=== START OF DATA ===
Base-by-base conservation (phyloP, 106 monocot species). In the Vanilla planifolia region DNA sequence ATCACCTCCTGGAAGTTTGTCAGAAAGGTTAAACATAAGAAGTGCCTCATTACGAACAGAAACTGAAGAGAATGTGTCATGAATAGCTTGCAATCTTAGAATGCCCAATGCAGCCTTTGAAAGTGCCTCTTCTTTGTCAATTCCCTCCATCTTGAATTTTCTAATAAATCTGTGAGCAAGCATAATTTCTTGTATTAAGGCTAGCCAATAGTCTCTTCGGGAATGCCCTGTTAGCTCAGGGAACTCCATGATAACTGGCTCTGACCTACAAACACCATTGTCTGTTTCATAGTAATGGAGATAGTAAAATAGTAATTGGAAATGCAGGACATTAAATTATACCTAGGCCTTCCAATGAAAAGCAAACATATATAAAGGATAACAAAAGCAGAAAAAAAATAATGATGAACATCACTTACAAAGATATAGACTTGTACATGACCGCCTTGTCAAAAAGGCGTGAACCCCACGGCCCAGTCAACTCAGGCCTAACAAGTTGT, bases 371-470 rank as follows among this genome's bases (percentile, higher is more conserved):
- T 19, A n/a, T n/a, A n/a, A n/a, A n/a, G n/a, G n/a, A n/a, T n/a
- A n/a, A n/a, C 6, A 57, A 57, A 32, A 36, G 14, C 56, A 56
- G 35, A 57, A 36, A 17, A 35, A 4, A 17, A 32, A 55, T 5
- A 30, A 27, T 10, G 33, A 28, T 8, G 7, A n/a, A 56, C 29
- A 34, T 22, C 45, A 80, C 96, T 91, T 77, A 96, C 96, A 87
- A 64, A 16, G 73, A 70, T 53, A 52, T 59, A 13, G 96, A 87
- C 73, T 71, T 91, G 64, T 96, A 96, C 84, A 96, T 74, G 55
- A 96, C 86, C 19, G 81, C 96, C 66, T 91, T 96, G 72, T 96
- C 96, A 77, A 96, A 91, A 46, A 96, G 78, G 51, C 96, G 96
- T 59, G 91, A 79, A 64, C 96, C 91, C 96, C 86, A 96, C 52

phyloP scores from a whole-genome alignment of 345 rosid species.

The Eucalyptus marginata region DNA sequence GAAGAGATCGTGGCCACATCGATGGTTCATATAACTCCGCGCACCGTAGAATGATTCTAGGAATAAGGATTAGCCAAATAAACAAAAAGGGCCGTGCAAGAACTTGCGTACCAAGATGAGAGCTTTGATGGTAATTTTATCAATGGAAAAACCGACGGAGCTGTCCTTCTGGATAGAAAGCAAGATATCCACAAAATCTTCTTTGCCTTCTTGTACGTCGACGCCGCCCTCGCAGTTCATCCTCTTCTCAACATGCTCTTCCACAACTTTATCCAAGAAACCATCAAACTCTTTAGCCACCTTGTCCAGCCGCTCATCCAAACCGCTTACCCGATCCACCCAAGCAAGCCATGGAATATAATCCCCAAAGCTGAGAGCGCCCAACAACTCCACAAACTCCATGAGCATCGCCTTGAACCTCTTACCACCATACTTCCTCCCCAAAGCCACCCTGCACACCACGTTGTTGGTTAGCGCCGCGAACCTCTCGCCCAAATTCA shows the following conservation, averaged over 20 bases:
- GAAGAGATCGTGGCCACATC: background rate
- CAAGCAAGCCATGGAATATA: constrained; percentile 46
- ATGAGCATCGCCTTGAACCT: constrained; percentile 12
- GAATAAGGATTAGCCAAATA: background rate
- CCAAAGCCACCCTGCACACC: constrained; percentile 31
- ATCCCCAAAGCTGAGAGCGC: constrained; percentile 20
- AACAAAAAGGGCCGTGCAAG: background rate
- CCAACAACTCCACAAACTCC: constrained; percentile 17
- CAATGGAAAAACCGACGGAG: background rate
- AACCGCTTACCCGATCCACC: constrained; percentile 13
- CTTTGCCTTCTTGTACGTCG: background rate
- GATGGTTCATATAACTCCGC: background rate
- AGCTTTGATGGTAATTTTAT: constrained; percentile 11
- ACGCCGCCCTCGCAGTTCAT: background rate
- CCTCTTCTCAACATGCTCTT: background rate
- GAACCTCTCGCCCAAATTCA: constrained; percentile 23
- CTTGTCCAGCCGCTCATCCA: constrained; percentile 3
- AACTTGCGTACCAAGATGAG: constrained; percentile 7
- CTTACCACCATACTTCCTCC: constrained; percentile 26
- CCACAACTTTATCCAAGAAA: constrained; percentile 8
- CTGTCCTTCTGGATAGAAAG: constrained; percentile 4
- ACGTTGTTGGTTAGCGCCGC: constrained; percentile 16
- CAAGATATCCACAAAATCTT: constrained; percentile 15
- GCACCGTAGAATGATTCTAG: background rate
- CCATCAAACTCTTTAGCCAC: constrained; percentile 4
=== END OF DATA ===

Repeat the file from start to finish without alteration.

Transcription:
Base-by-base conservation (phyloP, 106 monocot species). In the Vanilla planifolia region DNA sequence ATCACCTCCTGGAAGTTTGTCAGAAAGGTTAAACATAAGAAGTGCCTCATTACGAACAGAAACTGAAGAGAATGTGTCATGAATAGCTTGCAATCTTAGAATGCCCAATGCAGCCTTTGAAAGTGCCTCTTCTTTGTCAATTCCCTCCATCTTGAATTTTCTAATAAATCTGTGAGCAAGCATAATTTCTTGTATTAAGGCTAGCCAATAGTCTCTTCGGGAATGCCCTGTTAGCTCAGGGAACTCCATGATAACTGGCTCTGACCTACAAACACCATTGTCTGTTTCATAGTAATGGAGATAGTAAAATAGTAATTGGAAATGCAGGACATTAAATTATACCTAGGCCTTCCAATGAAAAGCAAACATATATAAAGGATAACAAAAGCAGAAAAAAAATAATGATGAACATCACTTACAAAGATATAGACTTGTACATGACCGCCTTGTCAAAAAGGCGTGAACCCCACGGCCCAGTCAACTCAGGCCTAACAAGTTGT, bases 371-470 rank as follows among this genome's bases (percentile, higher is more conserved):
- T 19, A n/a, T n/a, A n/a, A n/a, A n/a, G n/a, G n/a, A n/a, T n/a
- A n/a, A n/a, C 6, A 57, A 57, A 32, A 36, G 14, C 56, A 56
- G 35, A 57, A 36, A 17, A 35, A 4, A 17, A 32, A 55, T 5
- A 30, A 27, T 10, G 33, A 28, T 8, G 7, A n/a, A 56, C 29
- A 34, T 22, C 45, A 80, C 96, T 91, T 77, A 96, C 96, A 87
- A 64, A 16, G 73, A 70, T 53, A 52, T 59, A 13, G 96, A 87
- C 73, T 71, T 91, G 64, T 96, A 96, C 84, A 96, T 74, G 55
- A 96, C 86, C 19, G 81, C 96, C 66, T 91, T 96, G 72, T 96
- C 96, A 77, A 96, A 91, A 46, A 96, G 78, G 51, C 96, G 96
- T 59, G 91, A 79, A 64, C 96, C 91, C 96, C 86, A 96, C 52

phyloP scores from a whole-genome alignment of 345 rosid species.

The Eucalyptus marginata region DNA sequence GAAGAGATCGTGGCCACATCGATGGTTCATATAACTCCGCGCACCGTAGAATGATTCTAGGAATAAGGATTAGCCAAATAAACAAAAAGGGCCGTGCAAGAACTTGCGTACCAAGATGAGAGCTTTGATGGTAATTTTATCAATGGAAAAACCGACGGAGCTGTCCTTCTGGATAGAAAGCAAGATATCCACAAAATCTTCTTTGCCTTCTTGTACGTCGACGCCGCCCTCGCAGTTCATCCTCTTCTCAACATGCTCTTCCACAACTTTATCCAAGAAACCATCAAACTCTTTAGCCACCTTGTCCAGCCGCTCATCCAAACCGCTTACCCGATCCACCCAAGCAAGCCATGGAATATAATCCCCAAAGCTGAGAGCGCCCAACAACTCCACAAACTCCATGAGCATCGCCTTGAACCTCTTACCACCATACTTCCTCCCCAAAGCCACCCTGCACACCACGTTGTTGGTTAGCGCCGCGAACCTCTCGCCCAAATTCA shows the following conservation, averaged over 20 bases:
- GAAGAGATCGTGGCCACATC: background rate
- CAAGCAAGCCATGGAATATA: constrained; percentile 46
- ATGAGCATCGCCTTGAACCT: constrained; percentile 12
- GAATAAGGATTAGCCAAATA: background rate
- CCAAAGCCACCCTGCACACC: constrained; percentile 31
- ATCCCCAAAGCTGAGAGCGC: constrained; percentile 20
- AACAAAAAGGGCCGTGCAAG: background rate
- CCAACAACTCCACAAACTCC: constrained; percentile 17
- CAATGGAAAAACCGACGGAG: background rate
- AACCGCTTACCCGATCCACC: constrained; percentile 13
- CTTTGCCTTCTTGTACGTCG: background rate
- GATGGTTCATATAACTCCGC: background rate
- AGCTTTGATGGTAATTTTAT: constrained; percentile 11
- ACGCCGCCCTCGCAGTTCAT: background rate
- CCTCTTCTCAACATGCTCTT: background rate
- GAACCTCTCGCCCAAATTCA: constrained; percentile 23
- CTTGTCCAGCCGCTCATCCA: constrained; percentile 3
- AACTTGCGTACCAAGATGAG: constrained; percentile 7
- CTTACCACCATACTTCCTCC: constrained; percentile 26
- CCACAACTTTATCCAAGAAA: constrained; percentile 8
- CTGTCCTTCTGGATAGAAAG: constrained; percentile 4
- ACGTTGTTGGTTAGCGCCGC: constrained; percentile 16
- CAAGATATCCACAAAATCTT: constrained; percentile 15
- GCACCGTAGAATGATTCTAG: background rate
- CCATCAAACTCTTTAGCCAC: constrained; percentile 4